Source:Peter Lang,, Volume Vol. 23, New York, United States , p.viii, 236 pages : (2022)
Keywords:(OCoLC)fst00889115, (OCoLC)fst00970228, (OCoLC)fst01019089, (OCoLC)fst01019132, (OCoLC)fst01019249, Decolonization, Decolonization., Education, Education., fast, Indigenous peoples, Mexican Americans, Mexicans, Music, Music., North America, North America.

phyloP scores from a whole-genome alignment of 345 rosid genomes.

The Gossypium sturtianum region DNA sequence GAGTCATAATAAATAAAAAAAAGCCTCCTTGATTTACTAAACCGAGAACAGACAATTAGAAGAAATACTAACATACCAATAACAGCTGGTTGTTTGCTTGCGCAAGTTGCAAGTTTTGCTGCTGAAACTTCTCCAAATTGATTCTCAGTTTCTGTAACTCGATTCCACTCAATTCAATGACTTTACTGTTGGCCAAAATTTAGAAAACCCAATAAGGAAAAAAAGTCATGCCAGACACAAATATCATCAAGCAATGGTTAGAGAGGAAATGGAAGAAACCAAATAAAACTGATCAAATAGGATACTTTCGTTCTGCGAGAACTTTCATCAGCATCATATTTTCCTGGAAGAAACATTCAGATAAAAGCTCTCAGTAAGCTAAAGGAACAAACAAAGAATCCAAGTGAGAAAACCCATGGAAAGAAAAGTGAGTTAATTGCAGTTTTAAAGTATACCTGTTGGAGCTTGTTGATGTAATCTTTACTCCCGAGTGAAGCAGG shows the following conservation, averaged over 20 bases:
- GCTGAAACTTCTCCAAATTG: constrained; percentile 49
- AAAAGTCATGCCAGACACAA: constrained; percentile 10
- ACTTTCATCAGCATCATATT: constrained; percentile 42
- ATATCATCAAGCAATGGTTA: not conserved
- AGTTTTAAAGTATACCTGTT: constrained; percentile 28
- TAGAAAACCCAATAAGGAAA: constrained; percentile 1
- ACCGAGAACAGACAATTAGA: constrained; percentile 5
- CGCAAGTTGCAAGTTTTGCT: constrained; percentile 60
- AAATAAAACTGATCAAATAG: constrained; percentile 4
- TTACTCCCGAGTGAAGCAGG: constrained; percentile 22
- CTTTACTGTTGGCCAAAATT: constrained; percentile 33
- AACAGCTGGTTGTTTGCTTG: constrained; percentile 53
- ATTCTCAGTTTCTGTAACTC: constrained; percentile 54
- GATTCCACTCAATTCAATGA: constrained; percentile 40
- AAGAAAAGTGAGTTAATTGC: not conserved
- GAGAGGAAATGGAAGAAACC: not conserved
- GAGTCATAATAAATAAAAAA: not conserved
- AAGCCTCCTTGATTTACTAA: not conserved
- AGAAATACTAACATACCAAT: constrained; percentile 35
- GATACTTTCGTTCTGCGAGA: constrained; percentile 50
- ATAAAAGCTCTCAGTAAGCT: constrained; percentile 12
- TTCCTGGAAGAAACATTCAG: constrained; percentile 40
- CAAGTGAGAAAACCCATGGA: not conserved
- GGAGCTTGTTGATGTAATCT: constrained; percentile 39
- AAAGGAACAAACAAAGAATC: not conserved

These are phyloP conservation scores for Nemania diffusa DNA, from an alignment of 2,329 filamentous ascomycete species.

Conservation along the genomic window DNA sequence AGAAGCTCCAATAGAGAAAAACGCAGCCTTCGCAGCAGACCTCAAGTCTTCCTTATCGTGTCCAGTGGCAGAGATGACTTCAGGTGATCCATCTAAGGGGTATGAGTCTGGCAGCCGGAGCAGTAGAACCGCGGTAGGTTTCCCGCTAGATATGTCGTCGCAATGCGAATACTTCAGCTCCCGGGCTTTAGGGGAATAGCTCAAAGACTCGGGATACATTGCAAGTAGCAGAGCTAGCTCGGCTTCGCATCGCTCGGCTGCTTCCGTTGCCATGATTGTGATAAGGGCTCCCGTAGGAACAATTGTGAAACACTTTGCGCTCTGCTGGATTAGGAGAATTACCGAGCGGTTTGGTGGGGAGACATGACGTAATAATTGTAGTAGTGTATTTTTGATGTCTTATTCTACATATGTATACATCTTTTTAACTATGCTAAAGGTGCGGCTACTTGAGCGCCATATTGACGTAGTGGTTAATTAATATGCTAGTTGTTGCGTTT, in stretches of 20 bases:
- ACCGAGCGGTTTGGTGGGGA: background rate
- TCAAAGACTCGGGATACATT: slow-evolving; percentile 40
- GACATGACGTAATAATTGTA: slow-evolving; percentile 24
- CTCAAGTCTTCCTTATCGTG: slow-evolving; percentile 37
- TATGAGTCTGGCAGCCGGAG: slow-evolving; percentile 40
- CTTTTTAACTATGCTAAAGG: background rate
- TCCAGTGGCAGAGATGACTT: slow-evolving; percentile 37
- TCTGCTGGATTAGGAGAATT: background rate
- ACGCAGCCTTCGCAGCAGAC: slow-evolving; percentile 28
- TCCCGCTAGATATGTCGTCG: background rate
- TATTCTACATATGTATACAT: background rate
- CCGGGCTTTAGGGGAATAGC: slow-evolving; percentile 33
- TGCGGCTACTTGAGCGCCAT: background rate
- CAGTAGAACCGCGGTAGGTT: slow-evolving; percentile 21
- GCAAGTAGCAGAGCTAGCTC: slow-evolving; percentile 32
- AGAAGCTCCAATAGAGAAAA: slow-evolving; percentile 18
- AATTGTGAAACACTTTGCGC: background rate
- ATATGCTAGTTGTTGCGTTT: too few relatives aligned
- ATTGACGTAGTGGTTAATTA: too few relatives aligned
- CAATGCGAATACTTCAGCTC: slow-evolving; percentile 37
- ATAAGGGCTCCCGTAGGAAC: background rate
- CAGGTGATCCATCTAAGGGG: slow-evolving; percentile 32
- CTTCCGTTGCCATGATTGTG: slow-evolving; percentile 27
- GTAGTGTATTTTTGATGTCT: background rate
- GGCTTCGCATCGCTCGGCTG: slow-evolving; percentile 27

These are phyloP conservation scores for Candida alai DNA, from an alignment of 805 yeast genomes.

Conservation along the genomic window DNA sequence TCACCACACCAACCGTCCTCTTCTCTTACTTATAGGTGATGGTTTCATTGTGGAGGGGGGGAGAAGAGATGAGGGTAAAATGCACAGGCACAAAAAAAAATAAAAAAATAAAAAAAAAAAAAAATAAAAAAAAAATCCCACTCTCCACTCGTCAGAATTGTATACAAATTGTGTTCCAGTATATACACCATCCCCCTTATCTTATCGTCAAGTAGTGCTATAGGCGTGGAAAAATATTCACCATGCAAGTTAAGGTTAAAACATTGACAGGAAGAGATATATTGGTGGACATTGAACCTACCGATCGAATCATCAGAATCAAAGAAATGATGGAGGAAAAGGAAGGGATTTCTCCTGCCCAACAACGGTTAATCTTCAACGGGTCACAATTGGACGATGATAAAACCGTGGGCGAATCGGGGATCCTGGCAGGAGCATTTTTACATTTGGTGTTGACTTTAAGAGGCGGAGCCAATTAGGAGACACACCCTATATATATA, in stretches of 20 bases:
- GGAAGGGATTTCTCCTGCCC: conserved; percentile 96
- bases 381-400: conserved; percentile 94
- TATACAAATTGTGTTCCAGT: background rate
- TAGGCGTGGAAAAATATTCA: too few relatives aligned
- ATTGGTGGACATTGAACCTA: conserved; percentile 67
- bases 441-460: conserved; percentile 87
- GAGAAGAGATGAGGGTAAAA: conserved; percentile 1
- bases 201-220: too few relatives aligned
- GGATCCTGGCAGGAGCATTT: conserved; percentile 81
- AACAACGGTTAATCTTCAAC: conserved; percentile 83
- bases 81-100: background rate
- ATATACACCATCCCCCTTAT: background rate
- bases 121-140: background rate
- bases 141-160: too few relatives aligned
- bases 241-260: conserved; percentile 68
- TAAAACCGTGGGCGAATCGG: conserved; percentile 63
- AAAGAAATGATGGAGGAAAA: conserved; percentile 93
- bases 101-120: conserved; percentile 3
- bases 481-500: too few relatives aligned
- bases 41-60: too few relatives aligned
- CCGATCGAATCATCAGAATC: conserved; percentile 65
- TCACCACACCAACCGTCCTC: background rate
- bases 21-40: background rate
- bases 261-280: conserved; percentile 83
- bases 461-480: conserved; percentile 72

In English and SpanishDecolonizing pedagogies entre el Sur y el Norte: healing, resistance and social change through music / Marco Cervantes, Lilliana P. Saldaña -- Mujeres del Viento Florido: first transborder gathering of Indigenous women musicians in Santa María Tlahuitoltepec, Mixe Oaxaca / Xóchitl Chávez, Mercedes Alejandra Payán Ramírez -- El tallercito de son SATX: creando comunidad a través de la cultura / Keli Rosa Cabunoc -- Decolonizing, healing and evoking resistance through music: crossing ideological and colonial borders using transmedia and experiential educational approaches / Iris Rodriguez -- Towards a decolonial feminist hip-hop / Melissa Castillo Planas, Audry Funk -- Toward decolonial teaching in ethnomusicology: learning elements of Afro-Caribbean and Mexican traditional music as participatory pedagogy / Alexandro D. Hernández -- Mapping el movimiento: decolonizing the classroom through Chicano musical performance pedagogy / Noe Ramirez -- Reconstructing music education: one Chicana's journey / Rachel Yvonne Cruz -- "Has Algo": reading and writing in a Chicanx punk pedagogy / Olivia Jean Hernández -- Unsettling social justice teacher education: an intergenerational exploration of music as healing, survivance, and pedagogy / Sean D. Hernández Adkins, Lucía I. Mock Muñoz de Luna, Tania Vargas, Bylasan Ahmad"Entre el Sur y el Norte highlights an important social problem within our education systems, which continue to rely on colonial models for teaching and learning. While scholars have offered critiques of schools as sites of social reproduction and schools as sites of educational inequality for students of color, few have examined the ways in which schools in the United States continue to promote colonial models of teaching and learning. This is particularly important given contemporary discourses of academic success that promote inclusion, diversity, and multiculturalism--practices that are often framed within colonial perspectives of the 'other.' This book examines music as a site of anti-colonial resistance and decolonial praxis in schools. Grounded on the premise that education is a political act, the authors draw from creative forms and styles that problematize what decolonial scholars call the 'colonial matrix of power' in shaping the Latino subaltern experience. Using music as a political and aesthetic expression against empire, the authors argue that the study of Latinx musical forms offers students possibilities to critique and delink from coloniality in their everyday lives. Committed to decoloniality as a political, epistemological, and spiritual project, the authors are intent on creating spaces that value transcultural understanding and solidarity between and across subaltern peoples of the Global North and the Global South, with particular attention to Chicanas and Chicanos and Latinas and Latinos in the United States and other peoples in the hemisphere. Musical forms provide ways to critically explore and engage in decolonial horizons that break silences, disrupt dominant narratives, and create a transformative consciousness among our students, particularly around issues of economic globalization, immigrant rights, cultural resistance, ethnic relations, poverty, and educational inequality in the Americas"--Page 4 of cover